It has often been said that our environmental crisis is a crisis of perception. We do not readily see the patterns that would reveal our dependence on the natural world, nor are we commonly aware of the systems within which we are deeply embedded. Our attention, entrained on objects and focused on flat screens, is far removed from the dynamic and animated nonhuman world. We are as good as blind to the wonder at our feet or the daily spectacle of an ever-changing sky.
~ Laura Sewall
Although a little early (by about two weeks), the January thaw is here. When I went out for my walk this morning it was about 53°F and it has since climbed into the 60’s. The temperature will start dropping back to something more seasonable (cold) on Saturday so I spent plenty of time outdoors enjoying the warmth while it’s here.
The birds and rabbits were enjoying the warmth too. I came across a flock of robins in the woods bathing in the puddles. They were enjoying their baths so much that they didn’t notice me at first. I could have taken a lot of pictures but I was busy delighting in their enjoyment. I don’t know if birds can be said to look happy, but the robins in the puddles certainly acted as if they were.
There is beauty in the mud and the melting, but this seems to be the time of year when we’re looking for color and brightness so I thought we’d travel back in time to last June and have a look at the fog, the water, and some of the flowers I had the privilege of seeing while we were on vacation in Maine. We stayed in Bremen, Maine, which is small town located on the Gulf of Maine and the Muscongus Bay. The weather, for the most part, involved a lot of mist and fog which, as you all know, I love. But it was not necessarily ideal summer vacation weather for everybody and everything, and we found sunny skies a drive away (heading west) when we went hiking or to the beach. The house we rented came complete with a dock and kayaks, the dock overlooking the Hockomock Channel which was socked in with fog almost the entire week.
Bremen is on the Pemaquid Peninsula, and it’s much less touristy and commercial than some of the other nearby areas (such as the Boothbay Peninsula). It’s rugged, rocky, and awesomely beautiful. We had to drive quite a bit to get to the more commercial areas and the beach, but it was worth it to be able to come back and relax in that little bit of heaven off the beaten path. It helped that there was a marina just down the road within walking distance where we could buy lobster, fresh off the boat (something we did nearly every day).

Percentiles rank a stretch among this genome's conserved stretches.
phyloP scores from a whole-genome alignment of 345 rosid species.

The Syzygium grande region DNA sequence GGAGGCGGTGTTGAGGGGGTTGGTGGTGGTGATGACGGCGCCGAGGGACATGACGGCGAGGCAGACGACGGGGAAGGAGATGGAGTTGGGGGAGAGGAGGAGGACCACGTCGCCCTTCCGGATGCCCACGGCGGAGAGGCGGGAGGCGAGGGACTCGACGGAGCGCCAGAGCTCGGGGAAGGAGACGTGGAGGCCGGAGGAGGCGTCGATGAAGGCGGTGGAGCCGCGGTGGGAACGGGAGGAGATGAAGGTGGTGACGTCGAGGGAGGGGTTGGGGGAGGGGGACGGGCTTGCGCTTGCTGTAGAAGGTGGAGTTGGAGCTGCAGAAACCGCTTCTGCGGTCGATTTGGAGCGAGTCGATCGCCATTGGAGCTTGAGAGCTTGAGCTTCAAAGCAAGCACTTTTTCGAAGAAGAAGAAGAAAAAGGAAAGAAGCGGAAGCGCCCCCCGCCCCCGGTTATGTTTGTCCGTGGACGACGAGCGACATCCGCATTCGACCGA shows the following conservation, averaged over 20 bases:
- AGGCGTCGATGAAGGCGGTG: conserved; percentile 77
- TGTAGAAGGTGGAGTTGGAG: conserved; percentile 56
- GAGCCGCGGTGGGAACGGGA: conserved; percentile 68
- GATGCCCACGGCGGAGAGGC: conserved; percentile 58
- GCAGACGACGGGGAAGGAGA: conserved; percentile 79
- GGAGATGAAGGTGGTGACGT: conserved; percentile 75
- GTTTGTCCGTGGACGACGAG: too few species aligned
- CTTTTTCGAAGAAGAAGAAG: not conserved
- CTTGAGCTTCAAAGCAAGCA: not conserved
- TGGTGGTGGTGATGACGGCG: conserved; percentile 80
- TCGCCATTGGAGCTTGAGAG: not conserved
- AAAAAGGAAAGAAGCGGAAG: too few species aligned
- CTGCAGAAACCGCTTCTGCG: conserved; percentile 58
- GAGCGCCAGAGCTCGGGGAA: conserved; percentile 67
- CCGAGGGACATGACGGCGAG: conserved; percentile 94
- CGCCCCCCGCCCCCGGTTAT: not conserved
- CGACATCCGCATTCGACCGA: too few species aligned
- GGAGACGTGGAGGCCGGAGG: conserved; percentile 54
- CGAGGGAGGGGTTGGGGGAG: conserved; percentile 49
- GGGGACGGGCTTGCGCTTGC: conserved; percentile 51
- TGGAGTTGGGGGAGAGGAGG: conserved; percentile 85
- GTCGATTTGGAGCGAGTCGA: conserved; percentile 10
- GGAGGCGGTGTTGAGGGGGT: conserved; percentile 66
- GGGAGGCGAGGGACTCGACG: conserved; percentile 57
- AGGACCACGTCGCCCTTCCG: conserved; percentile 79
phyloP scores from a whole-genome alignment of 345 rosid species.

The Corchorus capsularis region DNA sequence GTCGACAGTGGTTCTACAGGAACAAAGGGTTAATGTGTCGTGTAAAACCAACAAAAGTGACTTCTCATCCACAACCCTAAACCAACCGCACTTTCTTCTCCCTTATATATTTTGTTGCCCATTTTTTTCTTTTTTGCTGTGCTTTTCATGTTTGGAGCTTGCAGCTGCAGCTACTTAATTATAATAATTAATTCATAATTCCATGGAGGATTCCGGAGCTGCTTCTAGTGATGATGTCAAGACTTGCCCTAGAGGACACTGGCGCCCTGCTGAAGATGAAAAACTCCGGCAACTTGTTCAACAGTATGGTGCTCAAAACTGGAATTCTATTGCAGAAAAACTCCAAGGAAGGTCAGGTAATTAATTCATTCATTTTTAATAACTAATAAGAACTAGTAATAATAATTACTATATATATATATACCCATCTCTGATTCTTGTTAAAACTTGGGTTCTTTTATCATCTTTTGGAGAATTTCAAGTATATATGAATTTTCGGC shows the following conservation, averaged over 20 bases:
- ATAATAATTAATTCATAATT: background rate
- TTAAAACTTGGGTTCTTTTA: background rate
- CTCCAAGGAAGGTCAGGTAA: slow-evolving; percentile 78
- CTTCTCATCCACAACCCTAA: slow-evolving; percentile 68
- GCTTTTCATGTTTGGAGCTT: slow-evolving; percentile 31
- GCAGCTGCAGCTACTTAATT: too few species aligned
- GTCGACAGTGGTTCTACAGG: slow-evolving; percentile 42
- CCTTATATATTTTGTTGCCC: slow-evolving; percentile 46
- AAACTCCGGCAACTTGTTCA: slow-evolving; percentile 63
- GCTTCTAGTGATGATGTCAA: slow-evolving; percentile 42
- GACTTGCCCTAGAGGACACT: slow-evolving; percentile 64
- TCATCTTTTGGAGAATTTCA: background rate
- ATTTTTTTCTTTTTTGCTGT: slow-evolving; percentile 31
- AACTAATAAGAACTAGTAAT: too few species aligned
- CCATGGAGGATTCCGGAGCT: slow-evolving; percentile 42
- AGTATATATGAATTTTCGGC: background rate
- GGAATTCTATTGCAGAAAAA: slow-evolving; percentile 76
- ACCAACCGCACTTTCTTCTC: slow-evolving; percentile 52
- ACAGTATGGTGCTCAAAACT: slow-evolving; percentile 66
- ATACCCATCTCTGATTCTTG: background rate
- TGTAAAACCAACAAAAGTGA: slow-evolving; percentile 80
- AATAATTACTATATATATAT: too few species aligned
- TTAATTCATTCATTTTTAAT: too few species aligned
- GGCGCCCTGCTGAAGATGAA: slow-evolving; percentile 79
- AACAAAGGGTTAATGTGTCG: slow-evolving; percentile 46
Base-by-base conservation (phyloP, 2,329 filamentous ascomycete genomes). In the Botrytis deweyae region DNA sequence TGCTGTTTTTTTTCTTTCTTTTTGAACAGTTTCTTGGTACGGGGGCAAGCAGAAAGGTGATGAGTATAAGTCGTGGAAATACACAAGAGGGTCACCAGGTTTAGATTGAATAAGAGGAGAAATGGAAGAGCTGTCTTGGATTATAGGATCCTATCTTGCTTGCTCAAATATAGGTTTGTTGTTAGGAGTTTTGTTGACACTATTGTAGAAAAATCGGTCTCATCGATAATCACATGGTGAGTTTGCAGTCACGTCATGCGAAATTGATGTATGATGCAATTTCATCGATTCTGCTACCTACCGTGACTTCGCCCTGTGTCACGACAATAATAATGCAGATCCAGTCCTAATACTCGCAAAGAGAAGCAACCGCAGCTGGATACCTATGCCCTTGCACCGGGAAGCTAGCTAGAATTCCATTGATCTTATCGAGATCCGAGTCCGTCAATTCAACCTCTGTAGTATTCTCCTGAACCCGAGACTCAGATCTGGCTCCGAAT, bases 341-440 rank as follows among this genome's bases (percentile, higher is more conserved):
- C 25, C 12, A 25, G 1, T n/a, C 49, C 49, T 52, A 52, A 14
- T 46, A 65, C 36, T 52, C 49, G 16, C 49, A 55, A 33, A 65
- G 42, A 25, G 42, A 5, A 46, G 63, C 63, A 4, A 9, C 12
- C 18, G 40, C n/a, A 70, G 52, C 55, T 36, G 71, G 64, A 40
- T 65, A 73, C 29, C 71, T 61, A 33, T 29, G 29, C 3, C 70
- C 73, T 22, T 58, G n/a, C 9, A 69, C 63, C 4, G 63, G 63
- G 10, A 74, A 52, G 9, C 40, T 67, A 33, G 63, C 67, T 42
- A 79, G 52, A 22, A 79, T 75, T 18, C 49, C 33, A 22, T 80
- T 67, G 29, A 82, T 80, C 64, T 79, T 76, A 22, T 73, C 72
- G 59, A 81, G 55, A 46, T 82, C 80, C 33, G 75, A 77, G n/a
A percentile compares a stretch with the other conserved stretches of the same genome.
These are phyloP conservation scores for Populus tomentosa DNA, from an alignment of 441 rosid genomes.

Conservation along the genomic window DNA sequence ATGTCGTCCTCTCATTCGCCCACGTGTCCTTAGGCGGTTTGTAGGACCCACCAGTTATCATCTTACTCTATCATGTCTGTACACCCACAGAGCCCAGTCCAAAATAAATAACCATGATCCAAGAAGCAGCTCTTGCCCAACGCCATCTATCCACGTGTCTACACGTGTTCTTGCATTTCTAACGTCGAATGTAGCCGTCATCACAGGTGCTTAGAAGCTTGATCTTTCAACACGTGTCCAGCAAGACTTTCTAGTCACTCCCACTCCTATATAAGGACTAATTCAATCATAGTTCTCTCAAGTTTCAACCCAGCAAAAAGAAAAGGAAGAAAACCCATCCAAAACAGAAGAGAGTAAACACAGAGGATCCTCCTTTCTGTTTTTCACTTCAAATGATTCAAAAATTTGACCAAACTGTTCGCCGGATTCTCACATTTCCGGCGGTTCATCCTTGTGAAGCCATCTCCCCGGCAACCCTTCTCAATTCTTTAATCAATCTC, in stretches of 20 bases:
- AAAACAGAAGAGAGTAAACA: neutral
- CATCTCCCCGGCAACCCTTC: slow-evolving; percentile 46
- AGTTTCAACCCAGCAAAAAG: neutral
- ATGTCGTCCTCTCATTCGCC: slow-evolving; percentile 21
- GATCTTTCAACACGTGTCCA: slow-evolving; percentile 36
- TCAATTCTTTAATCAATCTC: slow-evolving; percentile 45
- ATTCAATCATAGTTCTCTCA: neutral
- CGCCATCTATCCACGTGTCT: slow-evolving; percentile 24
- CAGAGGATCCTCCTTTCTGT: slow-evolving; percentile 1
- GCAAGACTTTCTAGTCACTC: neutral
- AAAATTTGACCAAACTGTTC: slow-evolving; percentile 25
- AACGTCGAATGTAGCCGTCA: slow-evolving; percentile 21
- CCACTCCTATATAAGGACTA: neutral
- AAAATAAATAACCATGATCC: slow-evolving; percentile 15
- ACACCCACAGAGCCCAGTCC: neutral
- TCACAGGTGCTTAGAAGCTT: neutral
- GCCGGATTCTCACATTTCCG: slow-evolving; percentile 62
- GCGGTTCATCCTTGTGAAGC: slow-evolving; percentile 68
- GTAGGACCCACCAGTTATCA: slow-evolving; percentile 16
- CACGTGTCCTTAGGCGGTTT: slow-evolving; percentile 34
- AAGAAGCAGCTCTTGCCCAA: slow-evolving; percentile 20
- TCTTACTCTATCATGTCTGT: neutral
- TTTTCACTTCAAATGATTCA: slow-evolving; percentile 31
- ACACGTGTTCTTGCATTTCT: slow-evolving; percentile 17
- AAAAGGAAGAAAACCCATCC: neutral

While the fog and misty rains might not have been everyone’s cup of tea, it did make the greens and other colors pop. It was unexpectedly warm while we were there, with record highs reached on some days.
Of course I spent some time with the flowers I love best about the north, the lupines.
It’s wonderful to have a family willing to put up with my “stop there!” requests as we were driving along. It was also wonderful to be staying near a park that was filled with lupines and other wildflowers so I could take my time looking at and photographing them.
It’s time for me to be moving along. Thank you for dropping by today and taking a little trip back to Maine with me. It’s a bit cloudy here on the Eastern Shore today, but that might make sunset interesting. Let’s go out to the Point and see what we can see. Sunset is at 5:04 PM. I’ll be there early so I can take a walk around before the sun makes its way below the horizon.
Be good, be kind, be loving. Just Be. 🙂
A few of the 10,000 reasons to be happy: 526) A January thaw. 527) The sound of the birds celebrating the warmth of the day. 528) Splashing through the puddles. 529) Watching the water in the creek slowly move through the ice on the surface. 530) The call of the crows at sunrise.